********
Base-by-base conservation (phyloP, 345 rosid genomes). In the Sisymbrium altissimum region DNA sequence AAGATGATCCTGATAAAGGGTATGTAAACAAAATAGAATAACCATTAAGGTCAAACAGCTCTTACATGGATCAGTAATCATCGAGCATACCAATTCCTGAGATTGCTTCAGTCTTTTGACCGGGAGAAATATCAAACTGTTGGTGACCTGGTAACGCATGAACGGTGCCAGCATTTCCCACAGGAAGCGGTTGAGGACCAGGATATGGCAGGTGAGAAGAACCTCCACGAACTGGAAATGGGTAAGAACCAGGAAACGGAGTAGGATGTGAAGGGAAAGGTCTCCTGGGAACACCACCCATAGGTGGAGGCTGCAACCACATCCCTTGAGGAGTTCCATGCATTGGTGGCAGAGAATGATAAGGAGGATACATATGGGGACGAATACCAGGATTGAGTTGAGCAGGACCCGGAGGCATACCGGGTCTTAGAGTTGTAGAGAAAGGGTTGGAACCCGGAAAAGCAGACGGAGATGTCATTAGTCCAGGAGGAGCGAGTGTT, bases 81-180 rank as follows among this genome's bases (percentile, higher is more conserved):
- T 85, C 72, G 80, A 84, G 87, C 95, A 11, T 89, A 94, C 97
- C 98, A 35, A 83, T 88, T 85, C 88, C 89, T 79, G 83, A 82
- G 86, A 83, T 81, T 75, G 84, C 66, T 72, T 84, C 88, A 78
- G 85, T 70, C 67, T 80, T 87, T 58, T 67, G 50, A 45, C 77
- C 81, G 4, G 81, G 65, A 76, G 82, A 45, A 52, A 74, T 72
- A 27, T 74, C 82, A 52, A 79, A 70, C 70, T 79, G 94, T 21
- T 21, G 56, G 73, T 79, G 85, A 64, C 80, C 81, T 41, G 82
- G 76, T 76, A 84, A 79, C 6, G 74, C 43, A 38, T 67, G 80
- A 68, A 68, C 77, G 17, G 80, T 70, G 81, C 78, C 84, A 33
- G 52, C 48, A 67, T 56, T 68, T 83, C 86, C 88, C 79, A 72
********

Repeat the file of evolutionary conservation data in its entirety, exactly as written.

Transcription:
Base-by-base conservation (phyloP, 345 rosid genomes). In the Sisymbrium altissimum region DNA sequence AAGATGATCCTGATAAAGGGTATGTAAACAAAATAGAATAACCATTAAGGTCAAACAGCTCTTACATGGATCAGTAATCATCGAGCATACCAATTCCTGAGATTGCTTCAGTCTTTTGACCGGGAGAAATATCAAACTGTTGGTGACCTGGTAACGCATGAACGGTGCCAGCATTTCCCACAGGAAGCGGTTGAGGACCAGGATATGGCAGGTGAGAAGAACCTCCACGAACTGGAAATGGGTAAGAACCAGGAAACGGAGTAGGATGTGAAGGGAAAGGTCTCCTGGGAACACCACCCATAGGTGGAGGCTGCAACCACATCCCTTGAGGAGTTCCATGCATTGGTGGCAGAGAATGATAAGGAGGATACATATGGGGACGAATACCAGGATTGAGTTGAGCAGGACCCGGAGGCATACCGGGTCTTAGAGTTGTAGAGAAAGGGTTGGAACCCGGAAAAGCAGACGGAGATGTCATTAGTCCAGGAGGAGCGAGTGTT, bases 81-180 rank as follows among this genome's bases (percentile, higher is more conserved):
- T 85, C 72, G 80, A 84, G 87, C 95, A 11, T 89, A 94, C 97
- C 98, A 35, A 83, T 88, T 85, C 88, C 89, T 79, G 83, A 82
- G 86, A 83, T 81, T 75, G 84, C 66, T 72, T 84, C 88, A 78
- G 85, T 70, C 67, T 80, T 87, T 58, T 67, G 50, A 45, C 77
- C 81, G 4, G 81, G 65, A 76, G 82, A 45, A 52, A 74, T 72
- A 27, T 74, C 82, A 52, A 79, A 70, C 70, T 79, G 94, T 21
- T 21, G 56, G 73, T 79, G 85, A 64, C 80, C 81, T 41, G 82
- G 76, T 76, A 84, A 79, C 6, G 74, C 43, A 38, T 67, G 80
- A 68, A 68, C 77, G 17, G 80, T 70, G 81, C 78, C 84, A 33
- G 52, C 48, A 67, T 56, T 68, T 83, C 86, C 88, C 79, A 72